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The Day Coronavirus Started

Hello there! Welcome to the first-ever blog post for 2XB Media.

It is perhaps the understatement of this new millennia that the year 2020 will be forever associated with the Covid-19 pandemic. As surely as in billiards where a cue ball alters the trajectory of other pool balls it impacts, the coronavirus surely sent our collective worlds spinning in new and unanticipated directions.

The most recent event that many ascribe a similar situation occurred after the terror attacks of September 11th, 2011. In my personal case, on September 10th I was an Air Force reservist contemplating a complete transition away from the military and into civilian life. My personal trajectory was changed as I instead resumed an active-duty military career that would not conclude for another 15 years.

If I had to illustrate my contemplation of Covid-19 in one image it would be with the below 360-degree photo I snapped on March 15, 2020. This was the first weekend mass in the diocese of San Antonio, Texas that parishioners could not be physically present due to the enactment of social distancing measures.

The image is of the 11:00am Spanish-language mass at St. Peter the Apostle Church being celebrated by Father Rudy in front of empty pews (this is a 360-degree photo. Use your mouse or finger on your mobile device to scroll it around). I am filming and live streaming the mass to an online audience. March 15th has thus become for me the indelible, personal milestone of when coronavirus “started.”

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Like Covid-19, events such as the Challenger space shuttle disaster in 1986 and the assassination of JFK in 1963, are permanently etched in our national experience. A common reaction for these types of ground-shaking events is that Americans express a remembrance of where they were “when it happened.”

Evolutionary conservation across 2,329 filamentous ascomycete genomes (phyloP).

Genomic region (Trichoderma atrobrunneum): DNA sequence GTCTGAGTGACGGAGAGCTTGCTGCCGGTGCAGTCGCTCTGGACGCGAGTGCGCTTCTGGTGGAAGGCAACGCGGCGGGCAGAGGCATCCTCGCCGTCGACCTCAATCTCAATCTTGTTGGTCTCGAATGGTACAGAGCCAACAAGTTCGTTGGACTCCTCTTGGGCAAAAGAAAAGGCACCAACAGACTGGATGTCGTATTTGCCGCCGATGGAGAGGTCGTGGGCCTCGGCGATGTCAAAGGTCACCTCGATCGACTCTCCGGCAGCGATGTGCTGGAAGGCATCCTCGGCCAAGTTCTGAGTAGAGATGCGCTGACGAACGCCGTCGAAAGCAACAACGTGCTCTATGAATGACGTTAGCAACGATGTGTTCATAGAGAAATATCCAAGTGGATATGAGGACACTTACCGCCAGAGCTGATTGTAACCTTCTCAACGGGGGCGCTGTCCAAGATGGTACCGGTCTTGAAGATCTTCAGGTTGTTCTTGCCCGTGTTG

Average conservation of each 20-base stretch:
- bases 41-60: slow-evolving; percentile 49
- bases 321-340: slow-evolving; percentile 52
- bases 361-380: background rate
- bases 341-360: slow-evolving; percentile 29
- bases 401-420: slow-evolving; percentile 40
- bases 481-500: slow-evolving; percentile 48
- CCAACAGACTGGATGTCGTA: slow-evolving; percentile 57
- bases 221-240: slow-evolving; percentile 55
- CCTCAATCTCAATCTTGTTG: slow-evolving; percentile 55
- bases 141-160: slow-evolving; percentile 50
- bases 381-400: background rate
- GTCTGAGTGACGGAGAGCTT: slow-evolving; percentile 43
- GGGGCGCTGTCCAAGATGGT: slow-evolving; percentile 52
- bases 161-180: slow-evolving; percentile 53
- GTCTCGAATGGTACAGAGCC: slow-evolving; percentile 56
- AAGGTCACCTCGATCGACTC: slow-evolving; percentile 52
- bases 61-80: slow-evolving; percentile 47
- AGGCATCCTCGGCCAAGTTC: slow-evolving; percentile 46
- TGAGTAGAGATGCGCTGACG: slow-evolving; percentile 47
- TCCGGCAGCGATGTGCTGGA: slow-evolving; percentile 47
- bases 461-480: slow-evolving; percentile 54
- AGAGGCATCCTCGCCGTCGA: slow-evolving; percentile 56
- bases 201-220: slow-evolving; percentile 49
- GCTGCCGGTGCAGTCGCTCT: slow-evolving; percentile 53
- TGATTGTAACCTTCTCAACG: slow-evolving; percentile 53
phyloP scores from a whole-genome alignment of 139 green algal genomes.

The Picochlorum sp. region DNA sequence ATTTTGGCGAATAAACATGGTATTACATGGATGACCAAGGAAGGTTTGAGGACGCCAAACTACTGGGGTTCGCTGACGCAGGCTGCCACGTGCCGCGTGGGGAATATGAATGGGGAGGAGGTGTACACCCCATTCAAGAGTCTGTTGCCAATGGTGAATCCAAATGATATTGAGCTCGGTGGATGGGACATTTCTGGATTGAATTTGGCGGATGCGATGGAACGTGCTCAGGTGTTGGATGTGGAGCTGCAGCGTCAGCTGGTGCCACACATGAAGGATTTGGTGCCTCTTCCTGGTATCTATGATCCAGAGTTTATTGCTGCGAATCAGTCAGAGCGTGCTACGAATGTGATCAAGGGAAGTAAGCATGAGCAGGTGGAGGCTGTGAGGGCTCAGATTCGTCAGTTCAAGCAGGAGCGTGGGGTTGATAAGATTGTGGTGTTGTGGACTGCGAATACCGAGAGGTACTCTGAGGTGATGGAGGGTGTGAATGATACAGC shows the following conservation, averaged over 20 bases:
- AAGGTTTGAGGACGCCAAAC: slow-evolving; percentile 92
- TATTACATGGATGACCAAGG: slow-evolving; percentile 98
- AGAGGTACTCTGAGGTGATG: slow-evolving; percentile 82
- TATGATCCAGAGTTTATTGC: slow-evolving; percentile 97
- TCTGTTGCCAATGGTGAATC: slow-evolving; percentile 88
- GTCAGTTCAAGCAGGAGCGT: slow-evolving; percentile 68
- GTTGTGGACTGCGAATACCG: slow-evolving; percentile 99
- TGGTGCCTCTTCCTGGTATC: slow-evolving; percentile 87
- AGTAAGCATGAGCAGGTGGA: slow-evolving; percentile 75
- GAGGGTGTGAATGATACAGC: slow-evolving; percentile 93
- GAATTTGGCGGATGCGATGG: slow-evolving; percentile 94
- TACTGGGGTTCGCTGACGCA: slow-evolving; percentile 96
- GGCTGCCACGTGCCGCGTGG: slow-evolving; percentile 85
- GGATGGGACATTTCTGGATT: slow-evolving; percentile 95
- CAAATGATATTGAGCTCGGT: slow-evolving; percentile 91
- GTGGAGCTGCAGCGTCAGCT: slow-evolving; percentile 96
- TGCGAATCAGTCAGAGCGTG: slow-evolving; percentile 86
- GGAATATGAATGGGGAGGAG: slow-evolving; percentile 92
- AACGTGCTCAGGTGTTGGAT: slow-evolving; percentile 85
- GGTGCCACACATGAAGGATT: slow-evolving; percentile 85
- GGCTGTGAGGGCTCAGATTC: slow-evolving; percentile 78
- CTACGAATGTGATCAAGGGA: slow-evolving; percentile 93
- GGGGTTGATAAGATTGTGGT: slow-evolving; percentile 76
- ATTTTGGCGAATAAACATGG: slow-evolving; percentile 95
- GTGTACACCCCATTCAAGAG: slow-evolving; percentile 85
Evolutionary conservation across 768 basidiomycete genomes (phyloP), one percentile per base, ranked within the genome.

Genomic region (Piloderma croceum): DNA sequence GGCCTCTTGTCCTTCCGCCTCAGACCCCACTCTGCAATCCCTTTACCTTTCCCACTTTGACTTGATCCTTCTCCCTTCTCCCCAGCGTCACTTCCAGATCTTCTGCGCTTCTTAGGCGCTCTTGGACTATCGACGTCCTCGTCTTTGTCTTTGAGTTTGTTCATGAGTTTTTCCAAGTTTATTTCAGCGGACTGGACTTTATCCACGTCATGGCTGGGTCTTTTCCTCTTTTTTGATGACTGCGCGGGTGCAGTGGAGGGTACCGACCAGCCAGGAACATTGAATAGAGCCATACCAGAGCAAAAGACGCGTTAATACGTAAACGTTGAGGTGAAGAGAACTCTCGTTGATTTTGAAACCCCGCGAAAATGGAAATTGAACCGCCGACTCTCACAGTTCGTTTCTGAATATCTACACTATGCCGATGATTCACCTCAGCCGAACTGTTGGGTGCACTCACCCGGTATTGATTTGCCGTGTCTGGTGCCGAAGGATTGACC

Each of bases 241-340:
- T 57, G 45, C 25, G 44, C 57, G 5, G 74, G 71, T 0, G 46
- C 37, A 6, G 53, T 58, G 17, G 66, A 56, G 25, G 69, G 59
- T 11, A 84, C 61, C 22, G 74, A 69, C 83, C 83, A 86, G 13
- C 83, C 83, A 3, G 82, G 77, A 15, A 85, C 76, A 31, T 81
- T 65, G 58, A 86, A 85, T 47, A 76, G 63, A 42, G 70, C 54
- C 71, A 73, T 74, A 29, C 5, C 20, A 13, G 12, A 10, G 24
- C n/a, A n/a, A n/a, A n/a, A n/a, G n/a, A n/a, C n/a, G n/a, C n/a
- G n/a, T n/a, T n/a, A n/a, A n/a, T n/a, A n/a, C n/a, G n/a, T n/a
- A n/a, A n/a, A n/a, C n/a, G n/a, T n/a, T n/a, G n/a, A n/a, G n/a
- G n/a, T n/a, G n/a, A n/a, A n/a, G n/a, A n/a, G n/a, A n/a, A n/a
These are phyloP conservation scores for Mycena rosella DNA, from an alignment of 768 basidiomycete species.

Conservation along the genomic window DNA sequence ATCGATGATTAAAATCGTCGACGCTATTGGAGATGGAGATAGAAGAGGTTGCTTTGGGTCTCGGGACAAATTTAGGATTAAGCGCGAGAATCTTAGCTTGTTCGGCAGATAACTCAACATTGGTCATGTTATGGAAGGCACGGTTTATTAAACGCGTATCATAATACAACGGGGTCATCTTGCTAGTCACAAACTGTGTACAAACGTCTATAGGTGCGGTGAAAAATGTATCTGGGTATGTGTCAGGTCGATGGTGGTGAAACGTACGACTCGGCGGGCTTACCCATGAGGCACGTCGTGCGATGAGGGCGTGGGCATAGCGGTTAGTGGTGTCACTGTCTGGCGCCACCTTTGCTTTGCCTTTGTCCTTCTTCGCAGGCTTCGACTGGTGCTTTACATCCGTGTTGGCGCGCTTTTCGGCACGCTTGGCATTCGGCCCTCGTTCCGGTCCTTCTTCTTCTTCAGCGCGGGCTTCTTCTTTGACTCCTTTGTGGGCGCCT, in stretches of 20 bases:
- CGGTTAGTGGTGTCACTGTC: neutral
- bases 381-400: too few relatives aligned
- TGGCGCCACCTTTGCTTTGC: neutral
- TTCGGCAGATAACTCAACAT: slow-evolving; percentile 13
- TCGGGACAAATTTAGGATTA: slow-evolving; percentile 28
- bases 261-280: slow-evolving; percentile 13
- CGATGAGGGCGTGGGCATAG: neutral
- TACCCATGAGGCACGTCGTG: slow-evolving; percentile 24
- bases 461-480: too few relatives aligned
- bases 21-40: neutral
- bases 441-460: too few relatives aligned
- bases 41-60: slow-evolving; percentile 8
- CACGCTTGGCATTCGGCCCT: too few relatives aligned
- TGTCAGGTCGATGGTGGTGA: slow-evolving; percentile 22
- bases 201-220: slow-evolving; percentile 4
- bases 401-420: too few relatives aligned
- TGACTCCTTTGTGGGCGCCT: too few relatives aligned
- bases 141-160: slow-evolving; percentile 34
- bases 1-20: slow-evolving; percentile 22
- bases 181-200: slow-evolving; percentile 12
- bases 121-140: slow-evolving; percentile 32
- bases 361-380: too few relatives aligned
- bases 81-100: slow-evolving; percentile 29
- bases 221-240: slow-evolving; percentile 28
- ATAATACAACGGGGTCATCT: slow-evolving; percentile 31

Unlike Pearl Harbor, JFK, or 9/11, Covid-19 does not have a recognized date marking a cataclysmic event. Its history has instead involved a gradual unfolding of events, more of a phenomenon. Such as March 15th marks when coronavirus became “real” to me, every person will have their own date and circumstance of when they reached a similar point.

I happened to be in Arizona on 9/11, and the first church service I attended in Phoenix the following Sunday was filled to capacity. People knew their personal journeys had been changed and were seeking guidance and reassurance at its onset. In my case I was awaiting orders recalling me back to a military now engaged in a global war. I often contrast this situation to March 15th where people in Texas were on a path of similar magnitude, except their church was empty.

Except that it wasn’t. As stark and surreal as the photo of Father Rudy may outwardly appear, it is instead cloaked in triumph. Beginning that weekend, the parish vigorously sought to maintain a connection with parishioners through virtual means. Central to this effort was the live casting of masses. All services that Sunday were in fact well-attended as attested by the audience count the online platform made available in real-time. As it turned out, live casting also made virtual attendance possible to many homebound seniors who had otherwise been unable to attend church services, many for an extended period of time.

Thus, while the manner and delivery of church attendance had changed for St. Peter’s, possibly forever, the community itself has endured. This, I am confident, will be the concluding message future historians will write of the American experience with Covid-19.

 

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